After going through a half-dozen jobs and being consumed by thoughts of how to support his family, Deen writes that he feels like a child and as though he and his wife are “playacting” parenthood. Except, while his wife seemingly coasts through motherhood like a pro, Deen feels like a failure. “I, on the other hand, went from job to job wondering about all those years I was taught the importance of Torah study and never a word about how to earn a paycheck.”
The narrative arc is simple: Deen goes from faithful to faithless, from devoted husband and father to single and grieving for the loss of five — five! — kids. But to me, the book is about more than that: It is an indictment of an unsustainable living model, a system that churns out thousands of shockingly uneducated youths who are then expected to birth as many children as God wills them to with no practical tools whatsoever that would enable them to provide for their families.
The insurmountable financial problems that Deen faces when he leaves his Torah studies to make a living plant the first seeds of doubt in his mind; he begins to wonder if, perhaps, the “system” is flawed. Before he even entertains the idea of leaving the community and its steadfast religious beliefs — way before he discovers talk radio, secular newspapers (the Forward, in particular) and later the Internet — Deen finds himself questioning the basic tenets of New Square, and its unsustainable way of life. The seeds eventually grow roots: first with radio, as Deen covertly plays around with the radio dial on his kitchen stereo late at night (he promised his wife to superglue the AM/FM switch to the tape-playing position, as all pious stereo owners do), and then later with the newspapers, and finally, with a computer purchase that opens a door to infinite information beyond the confines of New Square.
These gradual, seemingly insignificant changes cause a great deal of strife at home. What starts as the typical bickering of married couples becomes a full-blown conflict over Deen’s minor religious transgressions, which culminates in the final blow: divorce. At first, to both Deen and his wife’s credit, compromise seems possible: When the New Square bezdin, the rabbinical court, expels Deen from the village for being an apikorus, a nonbeliever — a rumor whose veracity the rabbis of the court are not entirely sure of — the couple moves the family to Monsey, a large and diverse Orthodox community outside of New Square. But that move proves difficult for Gitty and the children, who were born and raised with the insular ways of Skver. While Deen continues to grow disillusioned with Hasidism and religion in general, his wife becomes resentful. The two eventually agree to part ways, amicably, for the children’s sake. Gitty moves back to New Square with their five children, a portentous move that ultimately leads to the children becoming alienated from Deen.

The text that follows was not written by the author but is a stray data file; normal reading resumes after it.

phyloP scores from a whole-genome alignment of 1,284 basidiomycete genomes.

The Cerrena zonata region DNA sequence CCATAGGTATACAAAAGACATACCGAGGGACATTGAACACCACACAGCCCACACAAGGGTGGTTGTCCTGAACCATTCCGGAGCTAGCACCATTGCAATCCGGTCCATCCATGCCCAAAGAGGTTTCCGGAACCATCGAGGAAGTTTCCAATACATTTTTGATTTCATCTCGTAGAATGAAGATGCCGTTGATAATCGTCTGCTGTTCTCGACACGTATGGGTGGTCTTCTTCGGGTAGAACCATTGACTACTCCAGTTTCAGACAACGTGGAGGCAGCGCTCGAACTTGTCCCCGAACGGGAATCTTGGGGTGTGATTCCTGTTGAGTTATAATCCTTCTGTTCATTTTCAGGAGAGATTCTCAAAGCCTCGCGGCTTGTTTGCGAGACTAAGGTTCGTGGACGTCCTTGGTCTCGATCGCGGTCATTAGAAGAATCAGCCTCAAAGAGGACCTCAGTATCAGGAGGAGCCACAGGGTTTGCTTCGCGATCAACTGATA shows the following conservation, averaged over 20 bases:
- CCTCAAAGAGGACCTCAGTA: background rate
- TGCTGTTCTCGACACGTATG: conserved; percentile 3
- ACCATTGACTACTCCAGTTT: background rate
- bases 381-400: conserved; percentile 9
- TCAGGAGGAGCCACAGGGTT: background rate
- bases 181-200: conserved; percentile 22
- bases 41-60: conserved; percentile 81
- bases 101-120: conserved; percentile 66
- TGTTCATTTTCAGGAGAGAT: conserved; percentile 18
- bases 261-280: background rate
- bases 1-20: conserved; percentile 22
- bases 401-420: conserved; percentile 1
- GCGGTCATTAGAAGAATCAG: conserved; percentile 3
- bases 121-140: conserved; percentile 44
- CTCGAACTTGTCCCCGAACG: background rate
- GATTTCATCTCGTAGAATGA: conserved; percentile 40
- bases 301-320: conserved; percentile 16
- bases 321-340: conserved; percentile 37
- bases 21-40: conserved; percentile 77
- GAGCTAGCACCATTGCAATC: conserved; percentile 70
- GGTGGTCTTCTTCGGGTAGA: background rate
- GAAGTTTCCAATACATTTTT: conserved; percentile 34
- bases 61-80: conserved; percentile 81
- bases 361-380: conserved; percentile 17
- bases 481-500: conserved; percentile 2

Losing one’s faith can be an excruciatingly painful and lonely experience. Deen likens it to discovering that your entire mathematical system is flawed, “that every calculation you’ve ever made is incorrect.” But losing his children’s hearts to the cunning of the Hasidic community he once belonged to, and his ex-wife’s deliberate attempts to alienate the children from their heretical father when she believes he will corrupt them, causes Deen’s ultimate unraveling.
“I lost my children’s hearts, and with them, very nearly, my sanity,” he writes.
Depressed, suicidal and angry, Deen blames himself, and only partly his ex-wife, who, throughout the book, is portrayed as a sympathetic character. At particularly tough moments in his transition, Deen longs for the return of his faith and his family — the simple, destined life — a sentiment not unfamiliar to those who leave Hasidism.
In the last scene, Deen is invited to attend a non-Orthodox Shabbat service and sheds tears over the open pages of the prayer book, “for the loss of my faith… for my detachment from all those things I once held dear.”
“All Who Go Do Not Return” is a riveting memoir, but leaves one wondering about the author’s relationship with his parents, especially with his living mother. Both parents are wildly fascinating characters, and Deen gives readers only a brief glimpse of them.
But that shouldn’t keep you from reading the book. It will open your eyes to a world that, for better or worse, is not accessible to non-members — a world so isolated, so simple, yet nearly impossible for deviants to survive in, a world that nurtured Deen, and eventually hung him out to dry.
Frimet Goldberger is a frequent contributor to the Forward.